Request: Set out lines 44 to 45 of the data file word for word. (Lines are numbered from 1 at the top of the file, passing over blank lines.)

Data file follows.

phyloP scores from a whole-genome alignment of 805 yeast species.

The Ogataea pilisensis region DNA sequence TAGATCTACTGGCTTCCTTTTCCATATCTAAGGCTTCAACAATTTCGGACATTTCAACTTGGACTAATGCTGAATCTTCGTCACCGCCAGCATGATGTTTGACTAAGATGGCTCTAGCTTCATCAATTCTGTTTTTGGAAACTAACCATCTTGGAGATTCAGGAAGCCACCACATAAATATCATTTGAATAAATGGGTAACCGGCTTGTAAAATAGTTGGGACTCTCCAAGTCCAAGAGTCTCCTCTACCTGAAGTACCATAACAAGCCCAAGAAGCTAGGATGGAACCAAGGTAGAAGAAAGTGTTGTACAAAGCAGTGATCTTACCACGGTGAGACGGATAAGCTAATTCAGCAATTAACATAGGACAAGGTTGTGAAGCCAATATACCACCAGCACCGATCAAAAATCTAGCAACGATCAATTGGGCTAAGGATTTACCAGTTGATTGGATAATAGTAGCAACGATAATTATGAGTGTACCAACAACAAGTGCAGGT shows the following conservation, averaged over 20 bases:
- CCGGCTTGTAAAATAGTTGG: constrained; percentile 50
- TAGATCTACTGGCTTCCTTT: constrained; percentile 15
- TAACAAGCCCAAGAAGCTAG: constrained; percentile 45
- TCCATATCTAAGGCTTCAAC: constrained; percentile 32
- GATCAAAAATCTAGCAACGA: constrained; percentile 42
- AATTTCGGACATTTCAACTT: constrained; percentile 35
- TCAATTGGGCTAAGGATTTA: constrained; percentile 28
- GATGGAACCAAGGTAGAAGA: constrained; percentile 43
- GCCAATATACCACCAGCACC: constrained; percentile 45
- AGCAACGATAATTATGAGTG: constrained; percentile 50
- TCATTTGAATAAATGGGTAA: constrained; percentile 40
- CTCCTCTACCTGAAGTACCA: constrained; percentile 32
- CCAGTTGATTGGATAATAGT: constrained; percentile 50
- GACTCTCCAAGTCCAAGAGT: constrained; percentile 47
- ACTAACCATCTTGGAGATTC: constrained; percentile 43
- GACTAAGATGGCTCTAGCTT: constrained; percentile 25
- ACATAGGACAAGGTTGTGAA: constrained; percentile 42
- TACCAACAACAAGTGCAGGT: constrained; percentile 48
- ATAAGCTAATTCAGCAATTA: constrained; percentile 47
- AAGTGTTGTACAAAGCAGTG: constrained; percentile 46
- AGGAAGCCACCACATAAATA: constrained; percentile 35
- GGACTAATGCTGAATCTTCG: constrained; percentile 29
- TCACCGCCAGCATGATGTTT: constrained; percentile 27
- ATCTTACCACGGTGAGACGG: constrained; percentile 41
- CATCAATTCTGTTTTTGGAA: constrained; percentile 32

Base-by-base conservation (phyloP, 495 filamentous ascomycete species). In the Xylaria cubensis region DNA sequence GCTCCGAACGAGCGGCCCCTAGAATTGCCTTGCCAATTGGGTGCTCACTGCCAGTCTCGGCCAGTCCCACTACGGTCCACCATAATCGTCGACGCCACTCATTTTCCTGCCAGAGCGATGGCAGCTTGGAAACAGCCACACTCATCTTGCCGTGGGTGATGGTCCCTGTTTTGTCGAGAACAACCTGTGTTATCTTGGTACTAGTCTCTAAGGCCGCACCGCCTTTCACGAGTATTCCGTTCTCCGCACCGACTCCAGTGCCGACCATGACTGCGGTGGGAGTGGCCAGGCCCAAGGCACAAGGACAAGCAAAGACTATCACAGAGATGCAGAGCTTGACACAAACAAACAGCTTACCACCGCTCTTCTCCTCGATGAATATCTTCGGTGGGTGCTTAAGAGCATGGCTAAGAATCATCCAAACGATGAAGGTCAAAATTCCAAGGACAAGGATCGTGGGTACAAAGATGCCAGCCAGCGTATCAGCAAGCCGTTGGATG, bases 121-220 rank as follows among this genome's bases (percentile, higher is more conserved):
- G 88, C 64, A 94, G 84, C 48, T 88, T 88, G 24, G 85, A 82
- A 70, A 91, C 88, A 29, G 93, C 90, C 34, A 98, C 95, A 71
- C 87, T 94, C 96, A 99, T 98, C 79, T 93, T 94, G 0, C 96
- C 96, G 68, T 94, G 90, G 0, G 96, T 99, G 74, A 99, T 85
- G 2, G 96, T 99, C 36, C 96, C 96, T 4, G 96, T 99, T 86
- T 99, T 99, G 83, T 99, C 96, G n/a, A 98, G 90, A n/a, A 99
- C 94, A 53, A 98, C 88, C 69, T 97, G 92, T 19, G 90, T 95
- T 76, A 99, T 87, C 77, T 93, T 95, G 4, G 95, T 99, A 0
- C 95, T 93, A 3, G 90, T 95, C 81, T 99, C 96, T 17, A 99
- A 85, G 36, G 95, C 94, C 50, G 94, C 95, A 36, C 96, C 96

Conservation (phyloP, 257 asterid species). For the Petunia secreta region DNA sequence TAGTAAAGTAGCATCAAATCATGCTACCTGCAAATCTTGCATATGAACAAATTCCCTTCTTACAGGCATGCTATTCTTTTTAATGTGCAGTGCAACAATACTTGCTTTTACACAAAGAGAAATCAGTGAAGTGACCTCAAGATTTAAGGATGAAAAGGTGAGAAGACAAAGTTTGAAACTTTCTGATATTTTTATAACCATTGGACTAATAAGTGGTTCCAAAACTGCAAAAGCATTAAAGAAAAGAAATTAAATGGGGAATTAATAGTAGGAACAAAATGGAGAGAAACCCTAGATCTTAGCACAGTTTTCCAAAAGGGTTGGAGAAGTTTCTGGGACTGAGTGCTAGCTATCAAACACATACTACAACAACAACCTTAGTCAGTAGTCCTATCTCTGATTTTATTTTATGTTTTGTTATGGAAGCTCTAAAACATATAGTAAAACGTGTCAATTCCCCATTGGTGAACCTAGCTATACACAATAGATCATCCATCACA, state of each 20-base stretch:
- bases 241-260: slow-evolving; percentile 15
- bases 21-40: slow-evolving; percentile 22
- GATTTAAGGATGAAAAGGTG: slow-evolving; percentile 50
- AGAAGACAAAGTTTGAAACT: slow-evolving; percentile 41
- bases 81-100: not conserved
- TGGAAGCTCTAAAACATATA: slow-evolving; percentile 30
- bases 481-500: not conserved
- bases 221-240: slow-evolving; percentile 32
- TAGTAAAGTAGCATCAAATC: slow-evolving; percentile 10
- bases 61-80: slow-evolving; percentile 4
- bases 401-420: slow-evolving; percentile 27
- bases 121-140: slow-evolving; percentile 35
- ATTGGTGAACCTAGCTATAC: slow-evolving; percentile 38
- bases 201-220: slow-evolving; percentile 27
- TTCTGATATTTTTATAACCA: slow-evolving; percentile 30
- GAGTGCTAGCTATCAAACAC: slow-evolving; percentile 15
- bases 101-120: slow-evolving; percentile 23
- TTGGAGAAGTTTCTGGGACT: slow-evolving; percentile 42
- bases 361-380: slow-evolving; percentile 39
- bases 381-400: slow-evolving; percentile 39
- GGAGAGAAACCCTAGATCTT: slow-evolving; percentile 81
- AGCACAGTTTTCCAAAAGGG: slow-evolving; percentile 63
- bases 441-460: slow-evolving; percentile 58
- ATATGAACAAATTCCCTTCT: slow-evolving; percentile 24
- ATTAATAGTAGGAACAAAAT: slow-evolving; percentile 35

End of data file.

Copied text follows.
- bases 81-100: not conserved
- TGGAAGCTCTAAAACATATA: slow-evolving; percentile 30